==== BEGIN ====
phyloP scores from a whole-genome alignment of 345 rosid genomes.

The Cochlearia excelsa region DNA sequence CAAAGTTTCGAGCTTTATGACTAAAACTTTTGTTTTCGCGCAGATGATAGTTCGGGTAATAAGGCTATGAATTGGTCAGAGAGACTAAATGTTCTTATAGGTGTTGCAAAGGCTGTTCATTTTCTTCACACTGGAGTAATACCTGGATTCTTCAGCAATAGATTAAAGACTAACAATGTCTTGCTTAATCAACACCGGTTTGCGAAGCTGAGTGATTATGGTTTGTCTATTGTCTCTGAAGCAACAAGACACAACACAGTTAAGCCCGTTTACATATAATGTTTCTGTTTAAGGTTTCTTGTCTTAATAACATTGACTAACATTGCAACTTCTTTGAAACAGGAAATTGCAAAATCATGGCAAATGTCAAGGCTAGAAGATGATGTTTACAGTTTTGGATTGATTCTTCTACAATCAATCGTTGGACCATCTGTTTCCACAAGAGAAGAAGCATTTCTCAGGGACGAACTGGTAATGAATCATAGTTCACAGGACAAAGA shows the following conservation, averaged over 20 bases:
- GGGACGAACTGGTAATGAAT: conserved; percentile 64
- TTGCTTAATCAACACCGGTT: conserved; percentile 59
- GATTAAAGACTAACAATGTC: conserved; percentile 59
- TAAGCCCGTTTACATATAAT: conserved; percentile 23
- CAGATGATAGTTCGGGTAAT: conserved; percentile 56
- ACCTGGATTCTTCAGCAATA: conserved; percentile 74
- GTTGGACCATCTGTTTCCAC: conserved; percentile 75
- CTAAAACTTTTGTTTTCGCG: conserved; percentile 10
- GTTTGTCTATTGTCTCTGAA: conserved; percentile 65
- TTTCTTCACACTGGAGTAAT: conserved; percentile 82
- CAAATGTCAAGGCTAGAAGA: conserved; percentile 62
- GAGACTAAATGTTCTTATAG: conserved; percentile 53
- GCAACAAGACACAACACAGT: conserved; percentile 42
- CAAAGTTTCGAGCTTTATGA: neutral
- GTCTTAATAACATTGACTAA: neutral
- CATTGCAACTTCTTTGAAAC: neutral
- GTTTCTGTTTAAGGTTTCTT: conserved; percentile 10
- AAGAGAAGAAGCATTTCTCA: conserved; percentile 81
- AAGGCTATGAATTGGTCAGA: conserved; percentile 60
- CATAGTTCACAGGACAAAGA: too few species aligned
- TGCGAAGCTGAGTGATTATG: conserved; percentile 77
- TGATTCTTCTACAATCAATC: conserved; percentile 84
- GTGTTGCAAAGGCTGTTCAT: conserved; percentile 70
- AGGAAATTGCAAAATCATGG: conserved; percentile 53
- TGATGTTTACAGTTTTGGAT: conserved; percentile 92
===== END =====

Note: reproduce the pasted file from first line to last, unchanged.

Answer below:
phyloP scores from a whole-genome alignment of 345 rosid genomes.

The Cochlearia excelsa region DNA sequence CAAAGTTTCGAGCTTTATGACTAAAACTTTTGTTTTCGCGCAGATGATAGTTCGGGTAATAAGGCTATGAATTGGTCAGAGAGACTAAATGTTCTTATAGGTGTTGCAAAGGCTGTTCATTTTCTTCACACTGGAGTAATACCTGGATTCTTCAGCAATAGATTAAAGACTAACAATGTCTTGCTTAATCAACACCGGTTTGCGAAGCTGAGTGATTATGGTTTGTCTATTGTCTCTGAAGCAACAAGACACAACACAGTTAAGCCCGTTTACATATAATGTTTCTGTTTAAGGTTTCTTGTCTTAATAACATTGACTAACATTGCAACTTCTTTGAAACAGGAAATTGCAAAATCATGGCAAATGTCAAGGCTAGAAGATGATGTTTACAGTTTTGGATTGATTCTTCTACAATCAATCGTTGGACCATCTGTTTCCACAAGAGAAGAAGCATTTCTCAGGGACGAACTGGTAATGAATCATAGTTCACAGGACAAAGA shows the following conservation, averaged over 20 bases:
- GGGACGAACTGGTAATGAAT: conserved; percentile 64
- TTGCTTAATCAACACCGGTT: conserved; percentile 59
- GATTAAAGACTAACAATGTC: conserved; percentile 59
- TAAGCCCGTTTACATATAAT: conserved; percentile 23
- CAGATGATAGTTCGGGTAAT: conserved; percentile 56
- ACCTGGATTCTTCAGCAATA: conserved; percentile 74
- GTTGGACCATCTGTTTCCAC: conserved; percentile 75
- CTAAAACTTTTGTTTTCGCG: conserved; percentile 10
- GTTTGTCTATTGTCTCTGAA: conserved; percentile 65
- TTTCTTCACACTGGAGTAAT: conserved; percentile 82
- CAAATGTCAAGGCTAGAAGA: conserved; percentile 62
- GAGACTAAATGTTCTTATAG: conserved; percentile 53
- GCAACAAGACACAACACAGT: conserved; percentile 42
- CAAAGTTTCGAGCTTTATGA: neutral
- GTCTTAATAACATTGACTAA: neutral
- CATTGCAACTTCTTTGAAAC: neutral
- GTTTCTGTTTAAGGTTTCTT: conserved; percentile 10
- AAGAGAAGAAGCATTTCTCA: conserved; percentile 81
- AAGGCTATGAATTGGTCAGA: conserved; percentile 60
- CATAGTTCACAGGACAAAGA: too few species aligned
- TGCGAAGCTGAGTGATTATG: conserved; percentile 77
- TGATTCTTCTACAATCAATC: conserved; percentile 84
- GTGTTGCAAAGGCTGTTCAT: conserved; percentile 70
- AGGAAATTGCAAAATCATGG: conserved; percentile 53
- TGATGTTTACAGTTTTGGAT: conserved; percentile 92